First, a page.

Pomp and Circumstance: Who is the Class of 2012?
Posted by Steve Kleber on Feb 28, 2012
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A recent Ad Age article discussed the newest generation of employees and outlined a few distinguishing characteristics of the class of 2012. As these graduates prepare to walk across the commencement stage and into the workforce, I’d like to take the opportunity to reflect and elaborate on some of the key points raised by Beth Ann Kaminkow.
The Great Recession has plagued the majority of these graduates’ college careers. As they were entering college, the economy took a nose dive and since then, they have studied and seen firsthand how the recession has affected economies of every scale. Each year students watched the upperclassman ahead of them struggle to find jobs, only to remain unemployed long after graduation. College career centers have subsequently responded by preparing students for the tough job market. These young adults know that jobs are hard to find, and they’ve been preparing for it. They’ve been refining their knowledge, gaining experience wherever they can, polishing their resumes and interview skills, and starting the job search early. The class of 2012 knows they need to make themselves stand out from the crowd, and many of them will.
They’re also ready for a career… not a job. Future graduates want job security and they’re willing to be loyal if employers give them a reason to be. Employers need to recognize this and give these bright-eyed graduates a reason to stay with their company for many years to come. Remember that many of these young folks idolize Google, with its modern campus, collaborative work environment, and benefits galore, as the best place to work.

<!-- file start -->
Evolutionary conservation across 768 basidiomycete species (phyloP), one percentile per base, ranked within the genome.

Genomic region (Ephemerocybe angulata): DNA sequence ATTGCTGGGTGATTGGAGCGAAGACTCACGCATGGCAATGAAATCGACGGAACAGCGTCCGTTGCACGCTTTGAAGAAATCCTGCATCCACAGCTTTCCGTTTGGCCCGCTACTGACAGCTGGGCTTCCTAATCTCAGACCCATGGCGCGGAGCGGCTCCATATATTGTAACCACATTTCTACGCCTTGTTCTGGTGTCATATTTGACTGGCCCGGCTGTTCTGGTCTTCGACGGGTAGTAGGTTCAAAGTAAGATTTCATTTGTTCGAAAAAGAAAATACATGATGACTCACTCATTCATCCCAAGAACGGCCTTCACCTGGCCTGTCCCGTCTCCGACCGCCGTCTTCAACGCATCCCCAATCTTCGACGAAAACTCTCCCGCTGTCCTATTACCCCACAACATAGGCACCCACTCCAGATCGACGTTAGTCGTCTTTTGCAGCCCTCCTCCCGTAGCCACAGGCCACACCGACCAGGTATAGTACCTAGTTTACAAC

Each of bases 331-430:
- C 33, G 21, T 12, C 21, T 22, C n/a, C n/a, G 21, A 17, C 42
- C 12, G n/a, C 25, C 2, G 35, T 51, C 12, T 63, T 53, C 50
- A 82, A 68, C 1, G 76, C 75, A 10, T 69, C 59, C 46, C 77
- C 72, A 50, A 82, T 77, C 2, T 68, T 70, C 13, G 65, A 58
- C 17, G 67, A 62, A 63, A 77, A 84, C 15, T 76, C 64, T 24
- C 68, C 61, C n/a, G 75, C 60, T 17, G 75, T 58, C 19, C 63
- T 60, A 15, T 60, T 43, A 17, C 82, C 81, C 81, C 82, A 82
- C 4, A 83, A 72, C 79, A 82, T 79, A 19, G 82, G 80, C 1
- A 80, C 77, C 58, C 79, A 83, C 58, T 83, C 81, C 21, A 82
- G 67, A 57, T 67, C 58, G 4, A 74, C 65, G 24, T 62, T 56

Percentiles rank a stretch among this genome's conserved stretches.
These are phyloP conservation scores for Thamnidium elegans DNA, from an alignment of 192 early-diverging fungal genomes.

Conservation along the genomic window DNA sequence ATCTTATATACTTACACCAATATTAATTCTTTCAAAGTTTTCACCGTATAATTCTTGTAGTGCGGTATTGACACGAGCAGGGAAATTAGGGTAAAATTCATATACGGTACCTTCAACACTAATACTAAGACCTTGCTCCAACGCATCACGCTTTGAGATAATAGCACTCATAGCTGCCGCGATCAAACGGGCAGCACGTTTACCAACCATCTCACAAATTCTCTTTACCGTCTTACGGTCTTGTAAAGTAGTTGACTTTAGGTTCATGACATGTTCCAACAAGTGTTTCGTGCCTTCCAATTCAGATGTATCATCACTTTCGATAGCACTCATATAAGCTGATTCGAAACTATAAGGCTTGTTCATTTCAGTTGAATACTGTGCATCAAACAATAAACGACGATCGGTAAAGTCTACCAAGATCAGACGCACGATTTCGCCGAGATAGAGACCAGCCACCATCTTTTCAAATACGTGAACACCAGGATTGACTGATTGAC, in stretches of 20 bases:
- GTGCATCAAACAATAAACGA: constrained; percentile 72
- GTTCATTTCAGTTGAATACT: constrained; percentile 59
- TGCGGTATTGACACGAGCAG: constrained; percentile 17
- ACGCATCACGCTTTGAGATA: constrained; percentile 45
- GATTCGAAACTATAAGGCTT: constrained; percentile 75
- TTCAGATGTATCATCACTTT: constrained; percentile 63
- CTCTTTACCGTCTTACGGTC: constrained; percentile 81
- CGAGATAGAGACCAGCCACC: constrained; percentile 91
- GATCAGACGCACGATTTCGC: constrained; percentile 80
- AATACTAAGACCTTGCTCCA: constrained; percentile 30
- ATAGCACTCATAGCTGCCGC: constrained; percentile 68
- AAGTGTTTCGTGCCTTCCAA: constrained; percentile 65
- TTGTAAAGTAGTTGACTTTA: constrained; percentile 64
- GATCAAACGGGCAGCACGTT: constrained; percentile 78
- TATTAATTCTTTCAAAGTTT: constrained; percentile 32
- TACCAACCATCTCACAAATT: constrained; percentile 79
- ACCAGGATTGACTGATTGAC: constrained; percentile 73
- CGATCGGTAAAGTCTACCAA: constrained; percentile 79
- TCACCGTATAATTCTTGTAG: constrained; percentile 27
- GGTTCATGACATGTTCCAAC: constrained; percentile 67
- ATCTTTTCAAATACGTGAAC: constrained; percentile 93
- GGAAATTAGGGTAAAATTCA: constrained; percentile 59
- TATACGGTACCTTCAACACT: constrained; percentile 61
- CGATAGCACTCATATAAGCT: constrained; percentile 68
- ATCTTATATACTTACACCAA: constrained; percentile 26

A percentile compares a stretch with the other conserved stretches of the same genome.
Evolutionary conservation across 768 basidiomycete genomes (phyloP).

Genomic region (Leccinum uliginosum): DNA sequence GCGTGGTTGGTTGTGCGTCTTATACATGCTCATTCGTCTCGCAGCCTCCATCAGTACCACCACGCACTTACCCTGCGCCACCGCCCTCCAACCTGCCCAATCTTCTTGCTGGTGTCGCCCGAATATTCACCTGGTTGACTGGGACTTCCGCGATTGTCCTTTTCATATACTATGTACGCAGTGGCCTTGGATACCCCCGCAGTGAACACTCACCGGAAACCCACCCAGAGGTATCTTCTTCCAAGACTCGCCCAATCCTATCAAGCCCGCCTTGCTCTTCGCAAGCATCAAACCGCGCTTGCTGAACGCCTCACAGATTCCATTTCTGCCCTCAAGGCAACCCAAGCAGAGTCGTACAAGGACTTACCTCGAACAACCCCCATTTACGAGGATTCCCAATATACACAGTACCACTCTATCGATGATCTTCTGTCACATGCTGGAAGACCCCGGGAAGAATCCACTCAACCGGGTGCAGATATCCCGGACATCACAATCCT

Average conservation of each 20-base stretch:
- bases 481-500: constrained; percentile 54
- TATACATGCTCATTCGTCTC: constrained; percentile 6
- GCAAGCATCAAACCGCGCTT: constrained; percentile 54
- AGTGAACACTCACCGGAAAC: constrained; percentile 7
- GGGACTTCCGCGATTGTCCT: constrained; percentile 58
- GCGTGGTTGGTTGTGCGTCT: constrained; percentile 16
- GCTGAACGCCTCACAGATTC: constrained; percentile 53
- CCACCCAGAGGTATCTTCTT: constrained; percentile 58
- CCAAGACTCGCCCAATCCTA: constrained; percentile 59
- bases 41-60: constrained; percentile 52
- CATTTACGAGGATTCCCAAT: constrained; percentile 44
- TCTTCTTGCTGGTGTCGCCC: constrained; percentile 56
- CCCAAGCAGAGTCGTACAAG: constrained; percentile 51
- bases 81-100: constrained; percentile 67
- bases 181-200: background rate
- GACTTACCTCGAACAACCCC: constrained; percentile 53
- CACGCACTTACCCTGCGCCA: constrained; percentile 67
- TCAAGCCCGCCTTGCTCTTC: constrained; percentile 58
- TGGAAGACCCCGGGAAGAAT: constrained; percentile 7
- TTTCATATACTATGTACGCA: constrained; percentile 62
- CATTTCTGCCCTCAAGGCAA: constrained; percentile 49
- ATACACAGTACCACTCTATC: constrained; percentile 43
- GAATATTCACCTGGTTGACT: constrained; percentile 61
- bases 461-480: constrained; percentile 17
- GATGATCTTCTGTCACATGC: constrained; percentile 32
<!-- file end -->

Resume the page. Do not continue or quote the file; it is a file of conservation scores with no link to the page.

While they don’t expect every employer to be just like Google, we can all learn from its model. Employees like benefits, they like flexibility, and most of all, they like to be treated well.
And speaking of Google, we cannot forget that this is the generation who has grown up with technology. Most of these students have had computers in their classrooms since first grade and a computer (or two or three) in the home has always been the norm. They like technology and they’re good at using it. Information has always traveled a little faster for this generation with its prolific use of the internet, smart phones, and portable devices. These young adults like information on demand and consequently have lower patience levels for slow-moving processes and people. Employers should embrace this need for information. They need to encourage young employees to continue to seek new information and bring new ideas to the table. But they also need to address the inevitable tensions between young employees and other generations who are used to a slower-moving, less technology-driven environment. Bringing different generations together in the work place is always a challenge, but is incredibly rewarding when done correctly.
Congratulations to the class of 2012! We look forward to working with you and seeing the amazing things you will accomplish in your careers.